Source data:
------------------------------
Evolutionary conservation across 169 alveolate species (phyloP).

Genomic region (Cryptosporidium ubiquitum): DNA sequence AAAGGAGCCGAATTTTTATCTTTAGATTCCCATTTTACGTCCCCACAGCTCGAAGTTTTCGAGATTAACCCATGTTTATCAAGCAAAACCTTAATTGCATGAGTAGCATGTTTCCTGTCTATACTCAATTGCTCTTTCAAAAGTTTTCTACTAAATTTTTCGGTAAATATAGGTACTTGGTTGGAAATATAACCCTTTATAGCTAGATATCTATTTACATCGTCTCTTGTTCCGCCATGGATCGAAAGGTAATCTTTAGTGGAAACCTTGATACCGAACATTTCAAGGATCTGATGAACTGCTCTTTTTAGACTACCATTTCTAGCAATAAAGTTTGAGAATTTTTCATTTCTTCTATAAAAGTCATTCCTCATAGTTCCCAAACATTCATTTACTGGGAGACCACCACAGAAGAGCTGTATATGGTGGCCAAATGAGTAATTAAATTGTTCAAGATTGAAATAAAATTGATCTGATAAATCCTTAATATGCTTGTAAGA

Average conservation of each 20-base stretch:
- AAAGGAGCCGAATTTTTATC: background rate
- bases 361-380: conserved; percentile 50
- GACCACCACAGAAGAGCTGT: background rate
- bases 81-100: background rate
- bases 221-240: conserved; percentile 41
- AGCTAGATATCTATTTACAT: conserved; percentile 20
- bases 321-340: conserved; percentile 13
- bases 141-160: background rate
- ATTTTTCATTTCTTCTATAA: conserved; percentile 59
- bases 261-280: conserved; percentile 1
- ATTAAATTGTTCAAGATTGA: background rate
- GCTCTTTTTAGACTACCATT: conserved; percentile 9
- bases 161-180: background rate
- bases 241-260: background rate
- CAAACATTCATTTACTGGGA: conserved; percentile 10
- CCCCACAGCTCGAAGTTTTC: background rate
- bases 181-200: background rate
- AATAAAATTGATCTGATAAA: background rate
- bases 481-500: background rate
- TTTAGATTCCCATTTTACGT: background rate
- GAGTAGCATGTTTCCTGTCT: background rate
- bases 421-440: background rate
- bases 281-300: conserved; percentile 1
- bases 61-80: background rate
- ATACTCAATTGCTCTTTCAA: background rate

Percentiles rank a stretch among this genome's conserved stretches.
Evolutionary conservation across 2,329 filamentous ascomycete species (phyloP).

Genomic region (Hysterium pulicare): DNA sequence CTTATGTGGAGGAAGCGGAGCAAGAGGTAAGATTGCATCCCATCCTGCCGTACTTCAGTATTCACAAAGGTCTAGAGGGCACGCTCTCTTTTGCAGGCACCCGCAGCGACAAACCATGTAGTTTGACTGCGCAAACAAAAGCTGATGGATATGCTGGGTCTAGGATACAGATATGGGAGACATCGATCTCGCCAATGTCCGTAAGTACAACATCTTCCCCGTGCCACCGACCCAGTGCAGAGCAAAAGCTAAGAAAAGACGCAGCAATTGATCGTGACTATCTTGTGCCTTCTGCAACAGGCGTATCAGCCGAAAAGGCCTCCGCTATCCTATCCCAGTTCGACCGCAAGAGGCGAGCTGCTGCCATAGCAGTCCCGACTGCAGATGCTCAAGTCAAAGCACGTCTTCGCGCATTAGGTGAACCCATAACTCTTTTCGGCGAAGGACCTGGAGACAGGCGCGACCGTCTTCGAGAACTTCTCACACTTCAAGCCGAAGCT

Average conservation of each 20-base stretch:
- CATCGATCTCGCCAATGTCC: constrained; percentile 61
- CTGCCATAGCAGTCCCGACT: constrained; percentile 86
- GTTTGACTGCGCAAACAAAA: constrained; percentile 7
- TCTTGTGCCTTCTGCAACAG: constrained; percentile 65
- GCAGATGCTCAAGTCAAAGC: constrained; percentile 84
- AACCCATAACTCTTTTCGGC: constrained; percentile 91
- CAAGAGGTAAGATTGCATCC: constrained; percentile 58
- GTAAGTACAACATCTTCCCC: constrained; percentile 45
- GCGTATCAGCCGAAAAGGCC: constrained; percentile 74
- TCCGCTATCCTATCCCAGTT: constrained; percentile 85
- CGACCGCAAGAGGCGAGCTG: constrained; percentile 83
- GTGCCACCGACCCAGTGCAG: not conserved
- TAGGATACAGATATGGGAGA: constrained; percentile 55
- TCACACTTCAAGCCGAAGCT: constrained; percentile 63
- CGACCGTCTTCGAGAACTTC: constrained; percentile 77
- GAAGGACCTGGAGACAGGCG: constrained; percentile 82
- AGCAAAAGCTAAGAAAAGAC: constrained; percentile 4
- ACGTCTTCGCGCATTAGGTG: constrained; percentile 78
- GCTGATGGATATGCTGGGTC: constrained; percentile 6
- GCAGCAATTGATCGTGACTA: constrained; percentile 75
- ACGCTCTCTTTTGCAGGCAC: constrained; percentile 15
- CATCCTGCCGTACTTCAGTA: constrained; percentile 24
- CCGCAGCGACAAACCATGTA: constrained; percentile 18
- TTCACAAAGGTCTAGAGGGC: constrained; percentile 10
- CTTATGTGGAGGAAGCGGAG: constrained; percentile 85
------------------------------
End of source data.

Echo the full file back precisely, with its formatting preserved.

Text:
Evolutionary conservation across 169 alveolate species (phyloP).

Genomic region (Cryptosporidium ubiquitum): DNA sequence AAAGGAGCCGAATTTTTATCTTTAGATTCCCATTTTACGTCCCCACAGCTCGAAGTTTTCGAGATTAACCCATGTTTATCAAGCAAAACCTTAATTGCATGAGTAGCATGTTTCCTGTCTATACTCAATTGCTCTTTCAAAAGTTTTCTACTAAATTTTTCGGTAAATATAGGTACTTGGTTGGAAATATAACCCTTTATAGCTAGATATCTATTTACATCGTCTCTTGTTCCGCCATGGATCGAAAGGTAATCTTTAGTGGAAACCTTGATACCGAACATTTCAAGGATCTGATGAACTGCTCTTTTTAGACTACCATTTCTAGCAATAAAGTTTGAGAATTTTTCATTTCTTCTATAAAAGTCATTCCTCATAGTTCCCAAACATTCATTTACTGGGAGACCACCACAGAAGAGCTGTATATGGTGGCCAAATGAGTAATTAAATTGTTCAAGATTGAAATAAAATTGATCTGATAAATCCTTAATATGCTTGTAAGA

Average conservation of each 20-base stretch:
- AAAGGAGCCGAATTTTTATC: background rate
- bases 361-380: conserved; percentile 50
- GACCACCACAGAAGAGCTGT: background rate
- bases 81-100: background rate
- bases 221-240: conserved; percentile 41
- AGCTAGATATCTATTTACAT: conserved; percentile 20
- bases 321-340: conserved; percentile 13
- bases 141-160: background rate
- ATTTTTCATTTCTTCTATAA: conserved; percentile 59
- bases 261-280: conserved; percentile 1
- ATTAAATTGTTCAAGATTGA: background rate
- GCTCTTTTTAGACTACCATT: conserved; percentile 9
- bases 161-180: background rate
- bases 241-260: background rate
- CAAACATTCATTTACTGGGA: conserved; percentile 10
- CCCCACAGCTCGAAGTTTTC: background rate
- bases 181-200: background rate
- AATAAAATTGATCTGATAAA: background rate
- bases 481-500: background rate
- TTTAGATTCCCATTTTACGT: background rate
- GAGTAGCATGTTTCCTGTCT: background rate
- bases 421-440: background rate
- bases 281-300: conserved; percentile 1
- bases 61-80: background rate
- ATACTCAATTGCTCTTTCAA: background rate

Percentiles rank a stretch among this genome's conserved stretches.
Evolutionary conservation across 2,329 filamentous ascomycete species (phyloP).

Genomic region (Hysterium pulicare): DNA sequence CTTATGTGGAGGAAGCGGAGCAAGAGGTAAGATTGCATCCCATCCTGCCGTACTTCAGTATTCACAAAGGTCTAGAGGGCACGCTCTCTTTTGCAGGCACCCGCAGCGACAAACCATGTAGTTTGACTGCGCAAACAAAAGCTGATGGATATGCTGGGTCTAGGATACAGATATGGGAGACATCGATCTCGCCAATGTCCGTAAGTACAACATCTTCCCCGTGCCACCGACCCAGTGCAGAGCAAAAGCTAAGAAAAGACGCAGCAATTGATCGTGACTATCTTGTGCCTTCTGCAACAGGCGTATCAGCCGAAAAGGCCTCCGCTATCCTATCCCAGTTCGACCGCAAGAGGCGAGCTGCTGCCATAGCAGTCCCGACTGCAGATGCTCAAGTCAAAGCACGTCTTCGCGCATTAGGTGAACCCATAACTCTTTTCGGCGAAGGACCTGGAGACAGGCGCGACCGTCTTCGAGAACTTCTCACACTTCAAGCCGAAGCT

Average conservation of each 20-base stretch:
- CATCGATCTCGCCAATGTCC: constrained; percentile 61
- CTGCCATAGCAGTCCCGACT: constrained; percentile 86
- GTTTGACTGCGCAAACAAAA: constrained; percentile 7
- TCTTGTGCCTTCTGCAACAG: constrained; percentile 65
- GCAGATGCTCAAGTCAAAGC: constrained; percentile 84
- AACCCATAACTCTTTTCGGC: constrained; percentile 91
- CAAGAGGTAAGATTGCATCC: constrained; percentile 58
- GTAAGTACAACATCTTCCCC: constrained; percentile 45
- GCGTATCAGCCGAAAAGGCC: constrained; percentile 74
- TCCGCTATCCTATCCCAGTT: constrained; percentile 85
- CGACCGCAAGAGGCGAGCTG: constrained; percentile 83
- GTGCCACCGACCCAGTGCAG: not conserved
- TAGGATACAGATATGGGAGA: constrained; percentile 55
- TCACACTTCAAGCCGAAGCT: constrained; percentile 63
- CGACCGTCTTCGAGAACTTC: constrained; percentile 77
- GAAGGACCTGGAGACAGGCG: constrained; percentile 82
- AGCAAAAGCTAAGAAAAGAC: constrained; percentile 4
- ACGTCTTCGCGCATTAGGTG: constrained; percentile 78
- GCTGATGGATATGCTGGGTC: constrained; percentile 6
- GCAGCAATTGATCGTGACTA: constrained; percentile 75
- ACGCTCTCTTTTGCAGGCAC: constrained; percentile 15
- CATCCTGCCGTACTTCAGTA: constrained; percentile 24
- CCGCAGCGACAAACCATGTA: constrained; percentile 18
- TTCACAAAGGTCTAGAGGGC: constrained; percentile 10
- CTTATGTGGAGGAAGCGGAG: constrained; percentile 85